Brian Kenny was born 1982 in Heidelberg, Germany, on an American military base. While growing up, he traveled extensively throughout the U.S. with his Army family. As a teenager, he was a competitive gymnast. After high school, he went to Oberlin Conservatory to study voice, but eventually left school to concentrate on visual art. In 2004, Kenny moved to New York, where he began collaborating with Slava Mogutin under the team name SUPERM. Together they are responsible for gallery and museum shows in New York; Los Angeles; Houston; London; Moscow; Berlin; Oslo; Bergen, Norway; León, Spain; and Haifa, Israel. In 2008 he had his first solo exhibition of drawings and etchings in New York. Kenny works across drawing, painting, sculpture, text, sound, video, and blogging. In addition, he often collaborates on projects with other artists, including Robert W. Richards, Matthias Herrmann, Gio Black Peter, and fashion designers Nicolas Petrou and Walter Van Beirendonck. His upcoming projects include a solo show at AS IF gallery in New York, a SUPERM show in Barcelona, Spain, and a collaboration with fashion designer Rick Owens.
The Advocate: Why are you an artist?
Brian Kenny: Well, I think making art is the most beautiful and effective way for me to act inclusively with the universe. Art is how I consciously identify myself, interact with experience, and, ultimately, contribute to history. But more than that, I just love to roll around all afternoon drawing every manner of beauties and blasphemies into a blissful infinity.
What catches your eye?
Recently, in the subways I’ve been noticing the way people anonymously tag and alter the faces of people in those giant poster ads. They can be so funny and brutally honest that I’ve begun photographing them anytime I spot a really good one. Often people will go after the eyes, changing the expression or blanking them out. Messages usually reference sex, money, or the banality of the ads themselves. Considering most intrepid ad busters make their changes in seconds and face a bit of danger doing it, their frantic efforts come off as sincere and compulsive. Most people walk and stand by them without a second glance, but to me, they are always more interesting then the ad by itself.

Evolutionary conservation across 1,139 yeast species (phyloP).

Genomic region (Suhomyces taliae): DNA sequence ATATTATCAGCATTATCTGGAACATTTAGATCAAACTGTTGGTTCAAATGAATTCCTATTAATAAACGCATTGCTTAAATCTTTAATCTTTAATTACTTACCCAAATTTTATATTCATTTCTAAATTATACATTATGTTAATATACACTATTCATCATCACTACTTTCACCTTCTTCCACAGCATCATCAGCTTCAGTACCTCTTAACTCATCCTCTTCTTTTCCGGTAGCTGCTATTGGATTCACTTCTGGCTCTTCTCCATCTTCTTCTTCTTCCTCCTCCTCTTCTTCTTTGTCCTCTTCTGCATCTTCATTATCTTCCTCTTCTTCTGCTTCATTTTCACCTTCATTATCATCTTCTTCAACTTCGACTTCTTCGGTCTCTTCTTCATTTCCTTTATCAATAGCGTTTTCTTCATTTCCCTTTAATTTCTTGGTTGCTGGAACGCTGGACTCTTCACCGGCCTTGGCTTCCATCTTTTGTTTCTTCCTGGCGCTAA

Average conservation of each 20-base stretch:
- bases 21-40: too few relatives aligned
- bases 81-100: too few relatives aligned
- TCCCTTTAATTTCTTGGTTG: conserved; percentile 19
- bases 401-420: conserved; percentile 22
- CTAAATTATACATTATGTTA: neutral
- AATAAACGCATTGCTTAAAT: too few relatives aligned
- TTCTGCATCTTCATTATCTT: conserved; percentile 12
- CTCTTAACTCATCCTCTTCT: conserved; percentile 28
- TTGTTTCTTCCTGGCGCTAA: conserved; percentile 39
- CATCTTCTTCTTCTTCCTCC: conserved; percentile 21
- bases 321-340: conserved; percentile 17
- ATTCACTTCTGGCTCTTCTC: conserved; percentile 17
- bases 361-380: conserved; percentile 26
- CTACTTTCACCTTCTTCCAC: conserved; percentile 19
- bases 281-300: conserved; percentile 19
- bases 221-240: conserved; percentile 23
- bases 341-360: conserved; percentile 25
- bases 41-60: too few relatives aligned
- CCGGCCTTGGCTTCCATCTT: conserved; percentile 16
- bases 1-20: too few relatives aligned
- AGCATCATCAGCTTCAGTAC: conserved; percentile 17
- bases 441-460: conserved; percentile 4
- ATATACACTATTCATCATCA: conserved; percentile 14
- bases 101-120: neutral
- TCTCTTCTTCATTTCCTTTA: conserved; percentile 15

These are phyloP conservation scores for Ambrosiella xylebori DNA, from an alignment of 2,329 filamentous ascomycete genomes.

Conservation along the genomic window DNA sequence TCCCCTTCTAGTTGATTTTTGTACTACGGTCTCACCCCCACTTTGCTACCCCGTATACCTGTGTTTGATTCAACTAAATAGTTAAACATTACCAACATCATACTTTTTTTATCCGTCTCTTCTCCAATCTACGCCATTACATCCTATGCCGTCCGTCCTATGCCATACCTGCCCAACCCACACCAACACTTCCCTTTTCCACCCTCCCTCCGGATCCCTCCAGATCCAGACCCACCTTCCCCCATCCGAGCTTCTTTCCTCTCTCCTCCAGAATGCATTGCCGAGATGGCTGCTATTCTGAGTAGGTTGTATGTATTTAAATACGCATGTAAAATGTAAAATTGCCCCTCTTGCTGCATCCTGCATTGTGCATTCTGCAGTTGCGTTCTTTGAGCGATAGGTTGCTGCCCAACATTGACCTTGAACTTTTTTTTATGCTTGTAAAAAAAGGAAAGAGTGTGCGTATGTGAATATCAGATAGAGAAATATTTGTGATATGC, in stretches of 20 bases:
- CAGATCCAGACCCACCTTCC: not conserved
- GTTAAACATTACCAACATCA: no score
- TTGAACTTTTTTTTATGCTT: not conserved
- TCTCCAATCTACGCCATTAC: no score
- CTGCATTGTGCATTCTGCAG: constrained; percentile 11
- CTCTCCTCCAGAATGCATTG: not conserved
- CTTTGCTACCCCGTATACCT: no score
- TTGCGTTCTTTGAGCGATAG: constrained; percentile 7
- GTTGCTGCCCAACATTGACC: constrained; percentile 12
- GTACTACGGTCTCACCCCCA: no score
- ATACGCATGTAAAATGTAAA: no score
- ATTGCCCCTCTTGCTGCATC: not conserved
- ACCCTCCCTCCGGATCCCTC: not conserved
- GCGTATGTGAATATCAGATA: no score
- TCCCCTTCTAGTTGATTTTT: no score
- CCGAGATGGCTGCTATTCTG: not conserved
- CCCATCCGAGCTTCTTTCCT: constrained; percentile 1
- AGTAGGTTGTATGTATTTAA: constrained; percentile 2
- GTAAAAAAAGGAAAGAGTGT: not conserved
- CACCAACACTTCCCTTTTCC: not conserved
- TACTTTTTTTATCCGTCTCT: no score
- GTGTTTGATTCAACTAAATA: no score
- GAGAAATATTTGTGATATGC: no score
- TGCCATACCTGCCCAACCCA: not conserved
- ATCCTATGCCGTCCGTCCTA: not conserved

Tell us about your process or techniques.
I usually do it with my right hand, but sometimes I’ll do it with my left hand too ... and on rare occasions, no hands at all. I usually do it by myself, but love doing it with my boyfriend and other friends. On the floor, in bed, on a table, on a plane, in the gallery and museums too. Drawing, that is.
How do you choose your subjects?
First I look into a mirror — ha! No, I just concentrate on whatever I find exciting. Right now, I’m becoming more interested in expressing distortion of gender and sexual boundaries in my artwork. For years after coming out, I was very much wrapped up in connecting only with the macho world of male masculinity, but here I am now — totally fascinated with musicians like New Orleans Booty Bounce hip-hop MCs Sissy Nobby and Big Freedia, and the gender-bending films of artists like Ryan Trecartin and Zachary Drucker (the latter being a young male-to-female whose boyfriend is female-to-male). These people are defying stereotypes and really embracing their gender/sexual ambiguities. I think it’s titillating and cutting edge.
How do you describe your work?
A shameless abyss of masturbatory doodlings ... or perhaps more historically, a vast visual panorama of self-portraits, sexual archetypes, masks, memories, bling, poetry and distorted creatures that oscillates between autobiography, social commentary, and the absurd.
What makes a good artwork to you?
Art that really starts to fuck things up! I live for seeing art that really grabs you and opens your head — when you walk away feeling amazed and enlightened. I can think of countless examples, but this last year I’ve been blown away by these live performances that require incredible mental and physical strength like Marina Abramovic at MOMA last spring and similarly, Terence Koh at Mary Boone. I watched Terence destroying his knees to slowly revolve around a giant pile of salt in silence, doing just this live for the entire run of the show, seemingly pointless. Yes, superficially it’s not exactly enjoyable for the viewer, but on a deeper level, somehow it’s very powerful to see a human do this. I marvel at what it must be like for him or Marina to experience this kind of singularity. I can only imagine how transformative it is for them.
What artists do you find inspiring and why?
My boyfriend, Slava is undoubtedly the biggest inspiration in my life. I remember when I met him cruising around at a nightclub, and less than a day later I was doing an experimental film on the streets of Brooklyn throwing eggs at Slava’s friend (and ex) wearing only diapers and boots! It was radical and beautiful, and I fell in love. Slava’s photography, poetry and enthusiasm still inspires me today and I feel lucky to be able to live and work together with him. I’m also inspired by artists like William Burroughs, David Wojnarowicz, Basquiat and collectives like General Idea and Gelitin and have made friends with some brilliant and radical artists like Attila Richard Lukacs, Bruce LaBruce, Vaginal Davis, and Gio Black Peter.